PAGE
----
Retreat-Need Guidance

Okay so my friend and I are going to visit the Carmelite Nuns next weekend. The nuns have opened up their guest room and chapel for us to have a mini-retreat. Since we will be on our own we need help in deciding how to use our time. The nuns have told us we can join them in the daily office and mass on Saturday and Sunday but other than that we are on our own (Remember they are cloistered)

I think we are both just looking at trying to get closer to God. I just ended my engagement and my friend is the process of discerning whether to become a nun after she finishes school.

Our plan is first to go to confession before we get the convent on friday afternoon. Then evening prayer. I am think rosary, divine mercy chaplet also. I am in the process of reading the "imitation of christ".

Can you think of other books or exercises we could use? It will be more of a silent retreat then anything. We have woods and part of the property open to us also. Any help would be appreciated!

How wonderful to go on retreat! My best advice for you is not to chatter too much, by which I mean, don’t fill up all your time with vocal prayers. You don’t want to make God struggle to get a word in edgewise! :wink:

Maybe you could make a daily schedule to keep yourself on track. Include Mass and the times you will pray the hours with the nuns. Include the Rosary, the Divine Mercy chaplet and the Stations of the Cross. Leave the rest of the time for intimate conversation with God. Can you use the chapel for this? It’s always wonderful to be in front of the tabernacle. Walking outdoors is lovely, too.

As for books, take your Imitation, your Bible and, if you have time to get it, this book. Don’t feel pushed to read a lot of any of them, except you really should take the time to read an account of the Passion. Just read until something strikes you, and then quietly talk it over with God, being sure to listen as much as you talk. God has a special message for you!

God bless you!

Betsy

This is a wonderful opportunity for prayer and reflection for you! I would suggest that you say all the divine office you are allowed to with the nuns. Also, as the Carmelites do, you might spent 2 hours in mental prayer a day. These do not need to be done “back-to-back” but can be done at anytime for you. Allow plenty of time to “be silent before the Lord.” You might also schedule an hour for recreation between the 2 of you–perhaps out in nature (so you don’t bother the nuns) when you can talk and laugh together (St. Teresa of Avila had no use for somber saints!). Bring something to do if possible–like knitting, rosary making or whatever is easily portable. Work and Prayer isn’t only for the Benedictines! Of course, the bible and at least 1 good, helpful book are essential. God bless you and may your retreat be wonder-ful and God-ful!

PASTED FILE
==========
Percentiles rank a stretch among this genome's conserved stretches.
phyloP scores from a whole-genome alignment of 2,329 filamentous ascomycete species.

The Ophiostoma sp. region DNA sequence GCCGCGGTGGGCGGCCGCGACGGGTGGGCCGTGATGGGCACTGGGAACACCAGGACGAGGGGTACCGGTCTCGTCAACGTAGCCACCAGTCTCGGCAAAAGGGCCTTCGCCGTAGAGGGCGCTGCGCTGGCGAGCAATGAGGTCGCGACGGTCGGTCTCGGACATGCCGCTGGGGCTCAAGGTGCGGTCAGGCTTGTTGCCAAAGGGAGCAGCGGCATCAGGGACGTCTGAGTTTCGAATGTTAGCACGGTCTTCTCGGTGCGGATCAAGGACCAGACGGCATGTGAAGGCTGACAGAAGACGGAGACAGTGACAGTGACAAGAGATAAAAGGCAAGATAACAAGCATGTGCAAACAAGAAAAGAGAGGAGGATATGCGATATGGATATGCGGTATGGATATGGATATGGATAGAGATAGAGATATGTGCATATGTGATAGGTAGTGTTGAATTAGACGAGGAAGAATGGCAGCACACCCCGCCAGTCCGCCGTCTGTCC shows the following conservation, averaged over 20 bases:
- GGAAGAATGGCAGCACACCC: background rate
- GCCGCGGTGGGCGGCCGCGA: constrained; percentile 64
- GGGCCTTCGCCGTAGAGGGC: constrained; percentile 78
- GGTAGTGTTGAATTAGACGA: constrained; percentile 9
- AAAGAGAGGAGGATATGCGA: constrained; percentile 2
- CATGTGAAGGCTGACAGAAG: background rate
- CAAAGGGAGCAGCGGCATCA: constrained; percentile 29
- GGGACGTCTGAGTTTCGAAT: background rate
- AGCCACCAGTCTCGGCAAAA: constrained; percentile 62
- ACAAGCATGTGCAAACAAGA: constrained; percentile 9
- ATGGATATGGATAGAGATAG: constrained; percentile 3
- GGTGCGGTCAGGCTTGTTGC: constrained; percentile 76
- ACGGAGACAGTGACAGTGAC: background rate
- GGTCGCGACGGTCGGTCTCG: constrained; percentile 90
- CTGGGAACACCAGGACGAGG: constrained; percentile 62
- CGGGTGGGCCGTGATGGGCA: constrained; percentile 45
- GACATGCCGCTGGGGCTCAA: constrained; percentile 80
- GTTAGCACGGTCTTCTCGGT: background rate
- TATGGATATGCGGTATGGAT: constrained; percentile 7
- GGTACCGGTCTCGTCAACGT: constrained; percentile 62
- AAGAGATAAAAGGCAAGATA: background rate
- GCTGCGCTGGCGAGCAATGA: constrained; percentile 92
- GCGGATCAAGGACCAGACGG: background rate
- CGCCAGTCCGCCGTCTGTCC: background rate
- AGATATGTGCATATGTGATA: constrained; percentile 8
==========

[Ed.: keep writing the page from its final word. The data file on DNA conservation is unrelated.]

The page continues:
I’ve got one word for you: Meditation.

Use the quiet time to gently meditate on aspects of the Divine or any other concept related to God. Turn it over in your mind. Visualise. Feel. Don’t fret about things or over-analyse. Just be there in companionship with God.

You don’t have to meditate in a chapel if you don’t want to, but somewhere quiet is obviously a good idea.

Another idea: Spiritual Conversation.

You’re going with a friend. You obviously know each other well but perhaps resist the temptation to discuss the ‘outside world’ while you’re at the convent. Use the time to talk with each other about belief, theology, the Mass, the influence of God in your lives. I’ve heard that sort of thing called ‘active prayer’ - it engages your heart and your mind and draws your intellect closer to God in a way that solitary prayer often can’t (not that solitary prayer isn’t brilliant in other ways of course).

Do these things, and I’d guess that by the time ‘home time’ comes along, you’ll wish you had days and weeks more because you’ll feel like you only just got started.

Peace and God’s blessings to you.

Firstly; ask what they do specifically with their daily routine; when I have been on retreat before there has been a "guidebook" available for the daily offices and daily life of people.

It is good when there is spare time to do the rosary, and other prayers; and it is also good to make use of their Library if they have one. You mention you have a copy of the "Imitation of Christ" by Thomas Haemerkken, a Good book that goes well with the imitation is the "Cloud of Unknowing" - another good "spiritual exersise" book from around the same time, written anon. They may also have a library of their own you can take advantage of. As for if you prefer a modern book; Gerald Vaan from the Dominicans book "the divine pity" is a wonderful explanation of the Sacraments and daily life.

Also; when on retreat it has been beneficial for myself to just sit and do nothing for a few hours; to literally devour the atmosphere.

If your friend is discerning; it may be good to stay in seperate rooms (I have only ever gone on retreat alone) but if it is your/her first time on retreat it may help by gradually introducing yourselves to the life; rather than a full on immersion! -- also, if you have any expertese or skills that may be useful I am sure they will be glad if you could help. The main things you should do are:

Confession
Mass
All the daily offices (no sleeping in for the 5am one; tempting though it is!)
Join in the life as much as possible (eat together if possible)
Don't clutter up your day with too much work; stay focused on why you are there
Spiritual Direction

If your friend is discerning a vocation; if she has not already told someone; now is the chance - they will happily explain the process; spiritual and practical.

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